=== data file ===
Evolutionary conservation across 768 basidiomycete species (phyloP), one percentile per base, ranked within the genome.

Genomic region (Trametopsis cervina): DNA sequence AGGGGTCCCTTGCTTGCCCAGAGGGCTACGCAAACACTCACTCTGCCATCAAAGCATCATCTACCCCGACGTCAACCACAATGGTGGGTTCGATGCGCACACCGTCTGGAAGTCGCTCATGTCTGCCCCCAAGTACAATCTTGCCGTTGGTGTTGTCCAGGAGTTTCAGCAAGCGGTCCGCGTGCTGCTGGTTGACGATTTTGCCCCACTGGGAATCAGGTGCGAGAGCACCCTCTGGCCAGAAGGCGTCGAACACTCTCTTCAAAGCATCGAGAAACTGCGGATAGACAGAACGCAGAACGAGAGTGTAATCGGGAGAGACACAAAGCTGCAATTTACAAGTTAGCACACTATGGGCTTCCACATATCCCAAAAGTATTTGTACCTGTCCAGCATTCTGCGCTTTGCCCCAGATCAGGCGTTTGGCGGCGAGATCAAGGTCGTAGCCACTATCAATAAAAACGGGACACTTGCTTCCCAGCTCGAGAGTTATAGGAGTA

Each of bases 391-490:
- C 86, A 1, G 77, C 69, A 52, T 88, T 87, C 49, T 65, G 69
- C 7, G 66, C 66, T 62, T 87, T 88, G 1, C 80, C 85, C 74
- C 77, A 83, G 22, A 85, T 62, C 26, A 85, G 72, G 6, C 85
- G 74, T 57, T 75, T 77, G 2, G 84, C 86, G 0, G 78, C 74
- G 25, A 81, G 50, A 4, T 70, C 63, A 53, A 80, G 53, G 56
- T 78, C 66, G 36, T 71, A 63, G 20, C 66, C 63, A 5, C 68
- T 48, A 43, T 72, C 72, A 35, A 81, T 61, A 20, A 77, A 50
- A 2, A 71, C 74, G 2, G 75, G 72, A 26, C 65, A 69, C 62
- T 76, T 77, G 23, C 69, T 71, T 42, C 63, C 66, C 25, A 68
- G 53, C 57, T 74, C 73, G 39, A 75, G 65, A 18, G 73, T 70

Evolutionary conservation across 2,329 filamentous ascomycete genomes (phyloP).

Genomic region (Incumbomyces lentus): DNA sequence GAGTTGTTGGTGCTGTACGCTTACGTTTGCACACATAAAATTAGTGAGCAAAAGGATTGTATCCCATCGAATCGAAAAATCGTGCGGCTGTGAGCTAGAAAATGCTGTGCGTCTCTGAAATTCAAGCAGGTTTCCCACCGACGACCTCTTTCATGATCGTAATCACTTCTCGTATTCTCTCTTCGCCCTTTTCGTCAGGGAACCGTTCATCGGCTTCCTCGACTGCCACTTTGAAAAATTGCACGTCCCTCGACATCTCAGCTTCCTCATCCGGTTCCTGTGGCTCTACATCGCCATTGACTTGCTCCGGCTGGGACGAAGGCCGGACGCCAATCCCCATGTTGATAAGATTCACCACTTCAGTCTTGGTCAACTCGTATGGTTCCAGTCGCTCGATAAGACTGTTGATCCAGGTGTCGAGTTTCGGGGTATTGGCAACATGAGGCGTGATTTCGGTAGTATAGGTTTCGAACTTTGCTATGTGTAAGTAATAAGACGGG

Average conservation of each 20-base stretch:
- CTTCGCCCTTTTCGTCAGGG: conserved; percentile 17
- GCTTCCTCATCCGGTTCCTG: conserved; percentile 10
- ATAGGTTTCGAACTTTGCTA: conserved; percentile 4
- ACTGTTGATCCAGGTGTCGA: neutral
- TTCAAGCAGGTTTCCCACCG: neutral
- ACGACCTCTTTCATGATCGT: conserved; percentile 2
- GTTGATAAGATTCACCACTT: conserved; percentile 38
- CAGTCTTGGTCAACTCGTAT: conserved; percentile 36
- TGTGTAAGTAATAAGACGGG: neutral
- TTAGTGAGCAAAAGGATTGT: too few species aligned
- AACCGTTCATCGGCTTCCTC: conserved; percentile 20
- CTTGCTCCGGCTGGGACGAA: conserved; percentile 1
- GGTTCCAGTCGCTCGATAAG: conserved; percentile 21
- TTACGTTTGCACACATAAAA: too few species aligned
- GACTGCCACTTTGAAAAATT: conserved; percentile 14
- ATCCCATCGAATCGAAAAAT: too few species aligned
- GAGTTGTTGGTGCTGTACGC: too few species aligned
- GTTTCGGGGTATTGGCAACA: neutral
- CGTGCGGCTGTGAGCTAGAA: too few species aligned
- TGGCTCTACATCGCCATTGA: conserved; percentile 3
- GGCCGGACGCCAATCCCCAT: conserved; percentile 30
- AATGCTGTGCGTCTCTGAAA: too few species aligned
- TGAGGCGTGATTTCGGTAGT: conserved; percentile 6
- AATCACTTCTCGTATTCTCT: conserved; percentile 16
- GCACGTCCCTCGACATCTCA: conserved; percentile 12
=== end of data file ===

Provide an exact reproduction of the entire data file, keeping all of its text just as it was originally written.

Evolutionary conservation across 768 basidiomycete species (phyloP), one percentile per base, ranked within the genome.

Genomic region (Trametopsis cervina): DNA sequence AGGGGTCCCTTGCTTGCCCAGAGGGCTACGCAAACACTCACTCTGCCATCAAAGCATCATCTACCCCGACGTCAACCACAATGGTGGGTTCGATGCGCACACCGTCTGGAAGTCGCTCATGTCTGCCCCCAAGTACAATCTTGCCGTTGGTGTTGTCCAGGAGTTTCAGCAAGCGGTCCGCGTGCTGCTGGTTGACGATTTTGCCCCACTGGGAATCAGGTGCGAGAGCACCCTCTGGCCAGAAGGCGTCGAACACTCTCTTCAAAGCATCGAGAAACTGCGGATAGACAGAACGCAGAACGAGAGTGTAATCGGGAGAGACACAAAGCTGCAATTTACAAGTTAGCACACTATGGGCTTCCACATATCCCAAAAGTATTTGTACCTGTCCAGCATTCTGCGCTTTGCCCCAGATCAGGCGTTTGGCGGCGAGATCAAGGTCGTAGCCACTATCAATAAAAACGGGACACTTGCTTCCCAGCTCGAGAGTTATAGGAGTA

Each of bases 391-490:
- C 86, A 1, G 77, C 69, A 52, T 88, T 87, C 49, T 65, G 69
- C 7, G 66, C 66, T 62, T 87, T 88, G 1, C 80, C 85, C 74
- C 77, A 83, G 22, A 85, T 62, C 26, A 85, G 72, G 6, C 85
- G 74, T 57, T 75, T 77, G 2, G 84, C 86, G 0, G 78, C 74
- G 25, A 81, G 50, A 4, T 70, C 63, A 53, A 80, G 53, G 56
- T 78, C 66, G 36, T 71, A 63, G 20, C 66, C 63, A 5, C 68
- T 48, A 43, T 72, C 72, A 35, A 81, T 61, A 20, A 77, A 50
- A 2, A 71, C 74, G 2, G 75, G 72, A 26, C 65, A 69, C 62
- T 76, T 77, G 23, C 69, T 71, T 42, C 63, C 66, C 25, A 68
- G 53, C 57, T 74, C 73, G 39, A 75, G 65, A 18, G 73, T 70

Evolutionary conservation across 2,329 filamentous ascomycete genomes (phyloP).

Genomic region (Incumbomyces lentus): DNA sequence GAGTTGTTGGTGCTGTACGCTTACGTTTGCACACATAAAATTAGTGAGCAAAAGGATTGTATCCCATCGAATCGAAAAATCGTGCGGCTGTGAGCTAGAAAATGCTGTGCGTCTCTGAAATTCAAGCAGGTTTCCCACCGACGACCTCTTTCATGATCGTAATCACTTCTCGTATTCTCTCTTCGCCCTTTTCGTCAGGGAACCGTTCATCGGCTTCCTCGACTGCCACTTTGAAAAATTGCACGTCCCTCGACATCTCAGCTTCCTCATCCGGTTCCTGTGGCTCTACATCGCCATTGACTTGCTCCGGCTGGGACGAAGGCCGGACGCCAATCCCCATGTTGATAAGATTCACCACTTCAGTCTTGGTCAACTCGTATGGTTCCAGTCGCTCGATAAGACTGTTGATCCAGGTGTCGAGTTTCGGGGTATTGGCAACATGAGGCGTGATTTCGGTAGTATAGGTTTCGAACTTTGCTATGTGTAAGTAATAAGACGGG

Average conservation of each 20-base stretch:
- CTTCGCCCTTTTCGTCAGGG: conserved; percentile 17
- GCTTCCTCATCCGGTTCCTG: conserved; percentile 10
- ATAGGTTTCGAACTTTGCTA: conserved; percentile 4
- ACTGTTGATCCAGGTGTCGA: neutral
- TTCAAGCAGGTTTCCCACCG: neutral
- ACGACCTCTTTCATGATCGT: conserved; percentile 2
- GTTGATAAGATTCACCACTT: conserved; percentile 38
- CAGTCTTGGTCAACTCGTAT: conserved; percentile 36
- TGTGTAAGTAATAAGACGGG: neutral
- TTAGTGAGCAAAAGGATTGT: too few species aligned
- AACCGTTCATCGGCTTCCTC: conserved; percentile 20
- CTTGCTCCGGCTGGGACGAA: conserved; percentile 1
- GGTTCCAGTCGCTCGATAAG: conserved; percentile 21
- TTACGTTTGCACACATAAAA: too few species aligned
- GACTGCCACTTTGAAAAATT: conserved; percentile 14
- ATCCCATCGAATCGAAAAAT: too few species aligned
- GAGTTGTTGGTGCTGTACGC: too few species aligned
- GTTTCGGGGTATTGGCAACA: neutral
- CGTGCGGCTGTGAGCTAGAA: too few species aligned
- TGGCTCTACATCGCCATTGA: conserved; percentile 3
- GGCCGGACGCCAATCCCCAT: conserved; percentile 30
- AATGCTGTGCGTCTCTGAAA: too few species aligned
- TGAGGCGTGATTTCGGTAGT: conserved; percentile 6
- AATCACTTCTCGTATTCTCT: conserved; percentile 16
- GCACGTCCCTCGACATCTCA: conserved; percentile 12